It’s easy to see how creators can garner a strong connection and a sense of identity and meaning from their accomplishments. It’s also easy to see how this research applies to artists, craftspeople and hobbyists. But what about the stuff we personalize as consumers? Henry Ford reportedly said, “Any customer can have a car painted any color that he wants so long as it is black.” Those days are long gone. Now we can pick not only the color of our cars but the interior layout, the number of cup holders, the design of the wheel rims, and more. If you buy a pair of shoes online from Nike, you can customize the colors of the shoes, laces and linings. A website called Chocomize lets you create your own special candy. M&M’s lets you pick your color mix. At Zazzle, you can customize garments and cards to make them uniquely yours. Crowdfunding platforms now allow us to play roles in all kinds of creative projects, from art and fashion to film, games, technology and more.
Initially, this desire to customize seems to be about preferences — we choose red over purple because we like red more. But the reality is that customization has additional benefits. By choosing red, we make the product a little more our own. And every time we choose a new color for our shoes, we personalize them even more. The more effort we put into the design, the more likely we are to enjoy the end product.
The more effort we put into the design, the more likely we are to enjoy the end product.
So just think: 3-D printing is developing so quickly that one day, as consumers, we will soon not just design but also manufacture all kinds of products, from picture frames to clothing to furniture and beyond. Regardless of what these objects might end up looking like, they will be much more meaningful to us than anything someone else has made because they will have the stamp of our own effort, design, care and unique identity.
Home, Sweat Home
What kind of creation could be more customized and personal than a home? The intimacy and care with which we design our living spaces make home ownership an especially keen demonstration of the motivational power of creation. When I worked at MIT in Cambridge, Massachusetts, my wife, Sumi, and I owned a house close to the university. We loved the house and went to a great deal of inconvenience and expense to customize it. We renovated rooms, removed walls and enlarged windows. After it was done (to the extent that renovations are ever done), we marveled at the open, airy feeling we’d created.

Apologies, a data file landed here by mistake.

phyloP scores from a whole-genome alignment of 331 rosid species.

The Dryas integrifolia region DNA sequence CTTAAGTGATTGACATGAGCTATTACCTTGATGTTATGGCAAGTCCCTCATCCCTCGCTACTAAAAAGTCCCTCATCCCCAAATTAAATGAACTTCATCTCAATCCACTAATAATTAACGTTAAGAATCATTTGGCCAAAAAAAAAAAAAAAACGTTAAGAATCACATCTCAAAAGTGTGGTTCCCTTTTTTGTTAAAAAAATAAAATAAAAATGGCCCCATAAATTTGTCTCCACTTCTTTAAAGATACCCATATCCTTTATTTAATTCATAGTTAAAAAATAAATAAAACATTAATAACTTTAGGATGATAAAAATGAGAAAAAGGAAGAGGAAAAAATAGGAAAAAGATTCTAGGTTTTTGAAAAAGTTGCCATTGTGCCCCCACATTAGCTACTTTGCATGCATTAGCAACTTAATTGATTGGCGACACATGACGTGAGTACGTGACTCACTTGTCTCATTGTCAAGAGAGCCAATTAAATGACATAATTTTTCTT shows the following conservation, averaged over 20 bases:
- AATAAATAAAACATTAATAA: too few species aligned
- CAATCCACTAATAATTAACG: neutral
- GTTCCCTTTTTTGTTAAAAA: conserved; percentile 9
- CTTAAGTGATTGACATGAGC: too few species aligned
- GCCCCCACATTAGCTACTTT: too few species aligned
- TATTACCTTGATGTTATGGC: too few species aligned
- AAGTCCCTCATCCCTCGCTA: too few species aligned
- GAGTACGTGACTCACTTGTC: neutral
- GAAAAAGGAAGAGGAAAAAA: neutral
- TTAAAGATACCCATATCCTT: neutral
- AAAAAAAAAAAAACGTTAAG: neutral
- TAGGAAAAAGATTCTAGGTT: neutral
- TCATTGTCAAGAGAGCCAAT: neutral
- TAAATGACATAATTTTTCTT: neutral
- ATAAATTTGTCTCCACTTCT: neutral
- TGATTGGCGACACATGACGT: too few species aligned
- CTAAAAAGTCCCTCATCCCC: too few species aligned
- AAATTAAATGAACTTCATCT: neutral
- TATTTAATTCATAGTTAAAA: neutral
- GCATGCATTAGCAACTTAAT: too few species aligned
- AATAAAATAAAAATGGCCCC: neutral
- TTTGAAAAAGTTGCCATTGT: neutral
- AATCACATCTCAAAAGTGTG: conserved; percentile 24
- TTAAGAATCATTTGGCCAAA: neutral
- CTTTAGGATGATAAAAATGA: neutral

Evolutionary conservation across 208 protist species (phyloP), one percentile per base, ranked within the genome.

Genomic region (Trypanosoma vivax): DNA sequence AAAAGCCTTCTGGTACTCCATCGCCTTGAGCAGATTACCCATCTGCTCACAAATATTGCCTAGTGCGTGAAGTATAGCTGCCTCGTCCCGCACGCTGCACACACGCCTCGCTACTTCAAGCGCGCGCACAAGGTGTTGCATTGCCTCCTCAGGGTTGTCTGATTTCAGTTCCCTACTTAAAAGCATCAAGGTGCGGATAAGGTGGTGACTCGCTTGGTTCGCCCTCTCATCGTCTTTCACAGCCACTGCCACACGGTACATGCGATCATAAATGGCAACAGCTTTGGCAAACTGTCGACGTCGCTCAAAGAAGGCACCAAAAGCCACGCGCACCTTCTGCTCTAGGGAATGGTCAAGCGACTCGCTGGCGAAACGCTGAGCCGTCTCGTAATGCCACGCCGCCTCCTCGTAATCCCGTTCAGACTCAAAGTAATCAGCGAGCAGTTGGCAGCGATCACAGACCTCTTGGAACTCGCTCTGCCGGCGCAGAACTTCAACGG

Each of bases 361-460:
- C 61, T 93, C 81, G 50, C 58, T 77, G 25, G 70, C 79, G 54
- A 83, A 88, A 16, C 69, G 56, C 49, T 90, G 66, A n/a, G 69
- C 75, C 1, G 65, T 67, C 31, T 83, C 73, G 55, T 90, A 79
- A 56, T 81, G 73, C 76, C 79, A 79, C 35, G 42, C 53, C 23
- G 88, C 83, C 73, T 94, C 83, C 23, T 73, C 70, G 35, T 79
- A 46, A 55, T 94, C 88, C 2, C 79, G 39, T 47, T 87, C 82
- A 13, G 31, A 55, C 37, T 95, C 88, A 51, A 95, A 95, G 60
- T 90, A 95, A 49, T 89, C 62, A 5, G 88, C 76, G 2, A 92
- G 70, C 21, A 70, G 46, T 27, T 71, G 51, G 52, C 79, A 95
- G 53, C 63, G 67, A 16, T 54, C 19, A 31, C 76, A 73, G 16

A few years later, when we moved to Duke University in Durham, North Carolina, we had to sell the Cambridge house. It sat on the market for a disturbingly long time. After several months, our real estate agent point out that most people didn’t want to live with an open floor plan and recommended that we reinstall a few walls to make the space more closed and sectional. We were certain that she was wrong. Who would not appreciate the beauty of our open floor plan? Who would pointed out that most people didn’t want to live with an open floor plan and recommended that we reinstall a few walls to make the space more closed and sectional? So we resisted her suggestion for a while.
Eventually, we decided to follow her advice. And as soon as we added walls and closed up some rooms, a buyer snatched it up. The lesson: Just like the origami-builders, Sumi and I too have an egocentric bias; our taste is most likely just our taste, and not everyone shares it, but it is hard for us to truly appreciate and understand this.
Here’s another fun ownership story from the annals of our Cambridge home-improvement efforts. Over the years, our renovations included many additional projects, including insulating the attic, installing a better heating system, renovating a bathroom, and most excitingly, installing a sauna in the basement. The whole process involved all the typical delights that accompany such projects: broken promises, delays, unexpected surprises that ended up costing us more than the contractor’s initial estimates, changes to the original plans that also ended up boosting the price, and so on. It was a long series of one annoyance after another (that we tried hard to frame as useful life lessons).
In general, the contractor didn’t display much interest in installing plumbing, heating or renovating the bathroom. One pleasant surprise, however, had to do with the construction of the new sauna. One evening, the contractor asked me to join him in the basement. “Look at this!” he said with immense pride. “We cut the wood for the walls and the benches this way.” He showed me the fine grain of the wood cut, how the screws were elegantly bolted below the surface of the wood, the joining of the seams, and so on. I had to confess that although I had been irritated with him on many other levels, he created a wonderful sauna. In that project was evidence that he had a tremendous eye for detail.